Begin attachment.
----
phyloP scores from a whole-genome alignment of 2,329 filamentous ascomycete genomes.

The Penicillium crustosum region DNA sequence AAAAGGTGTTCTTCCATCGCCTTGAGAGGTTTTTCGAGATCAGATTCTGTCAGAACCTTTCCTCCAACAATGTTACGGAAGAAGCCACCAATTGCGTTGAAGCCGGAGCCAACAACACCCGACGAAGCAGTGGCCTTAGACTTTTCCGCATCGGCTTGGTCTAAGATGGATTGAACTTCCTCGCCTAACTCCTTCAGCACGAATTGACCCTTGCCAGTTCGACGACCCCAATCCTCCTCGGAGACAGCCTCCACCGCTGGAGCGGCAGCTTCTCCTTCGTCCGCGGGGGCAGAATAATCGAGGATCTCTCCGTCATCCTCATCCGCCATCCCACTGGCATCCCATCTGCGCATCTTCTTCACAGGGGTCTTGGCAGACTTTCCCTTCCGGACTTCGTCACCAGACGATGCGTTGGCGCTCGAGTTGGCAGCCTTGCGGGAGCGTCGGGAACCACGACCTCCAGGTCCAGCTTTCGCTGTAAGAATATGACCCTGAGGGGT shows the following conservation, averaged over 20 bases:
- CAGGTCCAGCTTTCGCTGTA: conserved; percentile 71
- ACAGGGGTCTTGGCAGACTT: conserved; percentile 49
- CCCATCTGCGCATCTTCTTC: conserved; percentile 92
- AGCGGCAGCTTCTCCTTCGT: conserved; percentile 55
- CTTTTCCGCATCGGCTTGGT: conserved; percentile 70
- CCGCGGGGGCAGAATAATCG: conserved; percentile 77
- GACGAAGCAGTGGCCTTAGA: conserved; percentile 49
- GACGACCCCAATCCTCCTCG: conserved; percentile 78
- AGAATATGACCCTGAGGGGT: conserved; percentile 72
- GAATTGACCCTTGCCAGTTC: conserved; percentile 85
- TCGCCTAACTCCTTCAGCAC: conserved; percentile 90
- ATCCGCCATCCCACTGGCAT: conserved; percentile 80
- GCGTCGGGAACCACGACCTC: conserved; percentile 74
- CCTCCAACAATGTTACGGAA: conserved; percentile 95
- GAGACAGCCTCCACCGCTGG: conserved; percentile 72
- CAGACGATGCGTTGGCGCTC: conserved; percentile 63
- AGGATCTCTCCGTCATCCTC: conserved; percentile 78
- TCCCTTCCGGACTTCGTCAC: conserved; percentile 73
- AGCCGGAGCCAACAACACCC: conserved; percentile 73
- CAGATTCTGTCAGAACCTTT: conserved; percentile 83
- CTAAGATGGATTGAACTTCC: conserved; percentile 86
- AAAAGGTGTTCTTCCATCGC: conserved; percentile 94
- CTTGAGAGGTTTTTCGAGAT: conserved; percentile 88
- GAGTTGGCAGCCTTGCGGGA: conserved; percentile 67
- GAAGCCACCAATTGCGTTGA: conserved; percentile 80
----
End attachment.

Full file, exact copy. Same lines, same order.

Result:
phyloP scores from a whole-genome alignment of 2,329 filamentous ascomycete genomes.

The Penicillium crustosum region DNA sequence AAAAGGTGTTCTTCCATCGCCTTGAGAGGTTTTTCGAGATCAGATTCTGTCAGAACCTTTCCTCCAACAATGTTACGGAAGAAGCCACCAATTGCGTTGAAGCCGGAGCCAACAACACCCGACGAAGCAGTGGCCTTAGACTTTTCCGCATCGGCTTGGTCTAAGATGGATTGAACTTCCTCGCCTAACTCCTTCAGCACGAATTGACCCTTGCCAGTTCGACGACCCCAATCCTCCTCGGAGACAGCCTCCACCGCTGGAGCGGCAGCTTCTCCTTCGTCCGCGGGGGCAGAATAATCGAGGATCTCTCCGTCATCCTCATCCGCCATCCCACTGGCATCCCATCTGCGCATCTTCTTCACAGGGGTCTTGGCAGACTTTCCCTTCCGGACTTCGTCACCAGACGATGCGTTGGCGCTCGAGTTGGCAGCCTTGCGGGAGCGTCGGGAACCACGACCTCCAGGTCCAGCTTTCGCTGTAAGAATATGACCCTGAGGGGT shows the following conservation, averaged over 20 bases:
- CAGGTCCAGCTTTCGCTGTA: conserved; percentile 71
- ACAGGGGTCTTGGCAGACTT: conserved; percentile 49
- CCCATCTGCGCATCTTCTTC: conserved; percentile 92
- AGCGGCAGCTTCTCCTTCGT: conserved; percentile 55
- CTTTTCCGCATCGGCTTGGT: conserved; percentile 70
- CCGCGGGGGCAGAATAATCG: conserved; percentile 77
- GACGAAGCAGTGGCCTTAGA: conserved; percentile 49
- GACGACCCCAATCCTCCTCG: conserved; percentile 78
- AGAATATGACCCTGAGGGGT: conserved; percentile 72
- GAATTGACCCTTGCCAGTTC: conserved; percentile 85
- TCGCCTAACTCCTTCAGCAC: conserved; percentile 90
- ATCCGCCATCCCACTGGCAT: conserved; percentile 80
- GCGTCGGGAACCACGACCTC: conserved; percentile 74
- CCTCCAACAATGTTACGGAA: conserved; percentile 95
- GAGACAGCCTCCACCGCTGG: conserved; percentile 72
- CAGACGATGCGTTGGCGCTC: conserved; percentile 63
- AGGATCTCTCCGTCATCCTC: conserved; percentile 78
- TCCCTTCCGGACTTCGTCAC: conserved; percentile 73
- AGCCGGAGCCAACAACACCC: conserved; percentile 73
- CAGATTCTGTCAGAACCTTT: conserved; percentile 83
- CTAAGATGGATTGAACTTCC: conserved; percentile 86
- AAAAGGTGTTCTTCCATCGC: conserved; percentile 94
- CTTGAGAGGTTTTTCGAGAT: conserved; percentile 88
- GAGTTGGCAGCCTTGCGGGA: conserved; percentile 67
- GAAGCCACCAATTGCGTTGA: conserved; percentile 80